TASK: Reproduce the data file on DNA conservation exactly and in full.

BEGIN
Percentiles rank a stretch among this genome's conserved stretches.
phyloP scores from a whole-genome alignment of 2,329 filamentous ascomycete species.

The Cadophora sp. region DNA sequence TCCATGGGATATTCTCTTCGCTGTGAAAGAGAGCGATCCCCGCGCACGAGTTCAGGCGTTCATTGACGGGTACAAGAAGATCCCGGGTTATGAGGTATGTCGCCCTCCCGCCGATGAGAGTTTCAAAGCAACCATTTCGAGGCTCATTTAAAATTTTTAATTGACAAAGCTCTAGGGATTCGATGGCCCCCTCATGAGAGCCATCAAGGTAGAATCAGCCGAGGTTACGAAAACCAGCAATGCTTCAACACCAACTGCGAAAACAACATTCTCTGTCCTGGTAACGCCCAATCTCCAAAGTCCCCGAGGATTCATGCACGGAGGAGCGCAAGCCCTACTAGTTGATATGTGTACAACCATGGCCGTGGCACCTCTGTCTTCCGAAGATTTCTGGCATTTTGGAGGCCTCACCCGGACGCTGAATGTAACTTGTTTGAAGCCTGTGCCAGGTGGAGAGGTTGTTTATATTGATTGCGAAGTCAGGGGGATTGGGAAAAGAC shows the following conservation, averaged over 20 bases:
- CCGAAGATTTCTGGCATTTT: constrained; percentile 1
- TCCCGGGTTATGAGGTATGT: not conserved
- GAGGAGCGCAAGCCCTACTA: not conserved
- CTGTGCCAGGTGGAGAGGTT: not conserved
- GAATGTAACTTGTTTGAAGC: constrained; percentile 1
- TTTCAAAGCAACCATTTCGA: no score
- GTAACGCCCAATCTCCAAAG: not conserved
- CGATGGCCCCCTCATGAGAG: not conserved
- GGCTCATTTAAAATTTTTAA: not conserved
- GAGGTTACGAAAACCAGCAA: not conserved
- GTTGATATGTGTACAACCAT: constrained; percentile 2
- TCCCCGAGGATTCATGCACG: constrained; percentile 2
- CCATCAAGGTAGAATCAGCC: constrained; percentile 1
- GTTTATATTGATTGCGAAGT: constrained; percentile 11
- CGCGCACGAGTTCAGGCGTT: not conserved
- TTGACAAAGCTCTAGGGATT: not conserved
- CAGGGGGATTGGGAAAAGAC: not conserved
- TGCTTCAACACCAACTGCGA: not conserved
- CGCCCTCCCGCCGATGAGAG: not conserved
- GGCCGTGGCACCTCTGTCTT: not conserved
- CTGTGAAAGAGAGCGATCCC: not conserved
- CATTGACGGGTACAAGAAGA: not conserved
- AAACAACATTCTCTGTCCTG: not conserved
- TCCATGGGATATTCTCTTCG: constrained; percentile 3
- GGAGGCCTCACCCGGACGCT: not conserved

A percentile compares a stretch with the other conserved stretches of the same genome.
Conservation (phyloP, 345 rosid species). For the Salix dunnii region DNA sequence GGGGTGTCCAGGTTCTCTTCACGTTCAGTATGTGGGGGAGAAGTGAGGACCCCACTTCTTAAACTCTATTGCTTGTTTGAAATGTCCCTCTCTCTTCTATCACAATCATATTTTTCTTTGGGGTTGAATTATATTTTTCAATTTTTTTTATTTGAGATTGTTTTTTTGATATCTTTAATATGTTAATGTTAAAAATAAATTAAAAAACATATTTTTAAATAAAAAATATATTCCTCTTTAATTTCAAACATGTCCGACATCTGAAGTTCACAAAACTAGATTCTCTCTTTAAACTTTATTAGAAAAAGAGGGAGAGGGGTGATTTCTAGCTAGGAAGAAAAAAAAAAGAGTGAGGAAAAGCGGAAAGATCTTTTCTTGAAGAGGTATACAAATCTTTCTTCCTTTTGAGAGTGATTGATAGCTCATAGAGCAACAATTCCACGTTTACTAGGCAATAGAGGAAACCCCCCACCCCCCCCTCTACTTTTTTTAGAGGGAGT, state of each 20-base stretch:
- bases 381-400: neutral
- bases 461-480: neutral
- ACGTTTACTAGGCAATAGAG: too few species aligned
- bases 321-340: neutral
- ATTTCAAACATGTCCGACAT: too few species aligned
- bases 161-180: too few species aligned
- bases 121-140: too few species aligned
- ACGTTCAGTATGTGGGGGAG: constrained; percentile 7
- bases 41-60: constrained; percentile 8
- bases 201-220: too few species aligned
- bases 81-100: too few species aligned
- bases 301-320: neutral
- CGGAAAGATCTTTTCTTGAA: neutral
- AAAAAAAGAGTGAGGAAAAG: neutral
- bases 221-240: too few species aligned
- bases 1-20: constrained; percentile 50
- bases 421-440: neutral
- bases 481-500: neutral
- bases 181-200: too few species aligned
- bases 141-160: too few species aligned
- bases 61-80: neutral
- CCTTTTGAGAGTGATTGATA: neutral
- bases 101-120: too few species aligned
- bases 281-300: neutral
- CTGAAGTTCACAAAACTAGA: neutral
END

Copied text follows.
Percentiles rank a stretch among this genome's conserved stretches.
phyloP scores from a whole-genome alignment of 2,329 filamentous ascomycete species.

The Cadophora sp. region DNA sequence TCCATGGGATATTCTCTTCGCTGTGAAAGAGAGCGATCCCCGCGCACGAGTTCAGGCGTTCATTGACGGGTACAAGAAGATCCCGGGTTATGAGGTATGTCGCCCTCCCGCCGATGAGAGTTTCAAAGCAACCATTTCGAGGCTCATTTAAAATTTTTAATTGACAAAGCTCTAGGGATTCGATGGCCCCCTCATGAGAGCCATCAAGGTAGAATCAGCCGAGGTTACGAAAACCAGCAATGCTTCAACACCAACTGCGAAAACAACATTCTCTGTCCTGGTAACGCCCAATCTCCAAAGTCCCCGAGGATTCATGCACGGAGGAGCGCAAGCCCTACTAGTTGATATGTGTACAACCATGGCCGTGGCACCTCTGTCTTCCGAAGATTTCTGGCATTTTGGAGGCCTCACCCGGACGCTGAATGTAACTTGTTTGAAGCCTGTGCCAGGTGGAGAGGTTGTTTATATTGATTGCGAAGTCAGGGGGATTGGGAAAAGAC shows the following conservation, averaged over 20 bases:
- CCGAAGATTTCTGGCATTTT: constrained; percentile 1
- TCCCGGGTTATGAGGTATGT: not conserved
- GAGGAGCGCAAGCCCTACTA: not conserved
- CTGTGCCAGGTGGAGAGGTT: not conserved
- GAATGTAACTTGTTTGAAGC: constrained; percentile 1
- TTTCAAAGCAACCATTTCGA: no score
- GTAACGCCCAATCTCCAAAG: not conserved
- CGATGGCCCCCTCATGAGAG: not conserved
- GGCTCATTTAAAATTTTTAA: not conserved
- GAGGTTACGAAAACCAGCAA: not conserved
- GTTGATATGTGTACAACCAT: constrained; percentile 2
- TCCCCGAGGATTCATGCACG: constrained; percentile 2
- CCATCAAGGTAGAATCAGCC: constrained; percentile 1
- GTTTATATTGATTGCGAAGT: constrained; percentile 11
- CGCGCACGAGTTCAGGCGTT: not conserved
- TTGACAAAGCTCTAGGGATT: not conserved
- CAGGGGGATTGGGAAAAGAC: not conserved
- TGCTTCAACACCAACTGCGA: not conserved
- CGCCCTCCCGCCGATGAGAG: not conserved
- GGCCGTGGCACCTCTGTCTT: not conserved
- CTGTGAAAGAGAGCGATCCC: not conserved
- CATTGACGGGTACAAGAAGA: not conserved
- AAACAACATTCTCTGTCCTG: not conserved
- TCCATGGGATATTCTCTTCG: constrained; percentile 3
- GGAGGCCTCACCCGGACGCT: not conserved

A percentile compares a stretch with the other conserved stretches of the same genome.
Conservation (phyloP, 345 rosid species). For the Salix dunnii region DNA sequence GGGGTGTCCAGGTTCTCTTCACGTTCAGTATGTGGGGGAGAAGTGAGGACCCCACTTCTTAAACTCTATTGCTTGTTTGAAATGTCCCTCTCTCTTCTATCACAATCATATTTTTCTTTGGGGTTGAATTATATTTTTCAATTTTTTTTATTTGAGATTGTTTTTTTGATATCTTTAATATGTTAATGTTAAAAATAAATTAAAAAACATATTTTTAAATAAAAAATATATTCCTCTTTAATTTCAAACATGTCCGACATCTGAAGTTCACAAAACTAGATTCTCTCTTTAAACTTTATTAGAAAAAGAGGGAGAGGGGTGATTTCTAGCTAGGAAGAAAAAAAAAAGAGTGAGGAAAAGCGGAAAGATCTTTTCTTGAAGAGGTATACAAATCTTTCTTCCTTTTGAGAGTGATTGATAGCTCATAGAGCAACAATTCCACGTTTACTAGGCAATAGAGGAAACCCCCCACCCCCCCCTCTACTTTTTTTAGAGGGAGT, state of each 20-base stretch:
- bases 381-400: neutral
- bases 461-480: neutral
- ACGTTTACTAGGCAATAGAG: too few species aligned
- bases 321-340: neutral
- ATTTCAAACATGTCCGACAT: too few species aligned
- bases 161-180: too few species aligned
- bases 121-140: too few species aligned
- ACGTTCAGTATGTGGGGGAG: constrained; percentile 7
- bases 41-60: constrained; percentile 8
- bases 201-220: too few species aligned
- bases 81-100: too few species aligned
- bases 301-320: neutral
- CGGAAAGATCTTTTCTTGAA: neutral
- AAAAAAAGAGTGAGGAAAAG: neutral
- bases 221-240: too few species aligned
- bases 1-20: constrained; percentile 50
- bases 421-440: neutral
- bases 481-500: neutral
- bases 181-200: too few species aligned
- bases 141-160: too few species aligned
- bases 61-80: neutral
- CCTTTTGAGAGTGATTGATA: neutral
- bases 101-120: too few species aligned
- bases 281-300: neutral
- CTGAAGTTCACAAAACTAGA: neutral